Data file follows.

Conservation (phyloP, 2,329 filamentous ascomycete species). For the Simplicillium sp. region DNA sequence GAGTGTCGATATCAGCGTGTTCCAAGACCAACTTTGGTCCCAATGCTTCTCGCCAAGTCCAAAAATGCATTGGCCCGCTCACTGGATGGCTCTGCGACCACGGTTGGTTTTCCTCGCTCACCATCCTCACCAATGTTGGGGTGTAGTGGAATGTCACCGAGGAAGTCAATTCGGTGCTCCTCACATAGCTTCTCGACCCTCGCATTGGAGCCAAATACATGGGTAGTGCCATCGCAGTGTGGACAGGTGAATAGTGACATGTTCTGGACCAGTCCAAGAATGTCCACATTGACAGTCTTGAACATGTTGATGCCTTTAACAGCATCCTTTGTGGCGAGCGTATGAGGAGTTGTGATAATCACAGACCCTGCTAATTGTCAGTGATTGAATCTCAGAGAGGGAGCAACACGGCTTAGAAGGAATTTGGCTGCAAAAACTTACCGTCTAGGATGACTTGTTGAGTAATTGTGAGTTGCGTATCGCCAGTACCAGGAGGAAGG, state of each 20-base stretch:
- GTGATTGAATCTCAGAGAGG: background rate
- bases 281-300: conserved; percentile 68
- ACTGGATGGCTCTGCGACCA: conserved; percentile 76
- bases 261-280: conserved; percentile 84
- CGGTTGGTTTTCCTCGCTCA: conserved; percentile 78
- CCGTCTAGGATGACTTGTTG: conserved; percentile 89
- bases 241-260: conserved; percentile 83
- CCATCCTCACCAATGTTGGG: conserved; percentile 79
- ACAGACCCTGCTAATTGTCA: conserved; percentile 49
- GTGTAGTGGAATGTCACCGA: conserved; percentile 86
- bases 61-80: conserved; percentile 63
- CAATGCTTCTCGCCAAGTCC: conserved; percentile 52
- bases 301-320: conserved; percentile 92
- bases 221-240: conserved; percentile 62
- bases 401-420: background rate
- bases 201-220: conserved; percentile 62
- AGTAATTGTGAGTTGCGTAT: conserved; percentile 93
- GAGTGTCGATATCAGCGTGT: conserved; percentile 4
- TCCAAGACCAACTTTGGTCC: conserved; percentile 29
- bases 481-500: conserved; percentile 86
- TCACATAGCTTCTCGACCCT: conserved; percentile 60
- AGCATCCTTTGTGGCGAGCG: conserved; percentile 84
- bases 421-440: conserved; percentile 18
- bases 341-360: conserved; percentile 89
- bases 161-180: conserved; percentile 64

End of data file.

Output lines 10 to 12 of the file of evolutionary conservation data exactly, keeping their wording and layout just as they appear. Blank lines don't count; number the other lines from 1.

- ACAGACCCTGCTAATTGTCA: conserved; percentile 49
- GTGTAGTGGAATGTCACCGA: conserved; percentile 86
- bases 61-80: conserved; percentile 63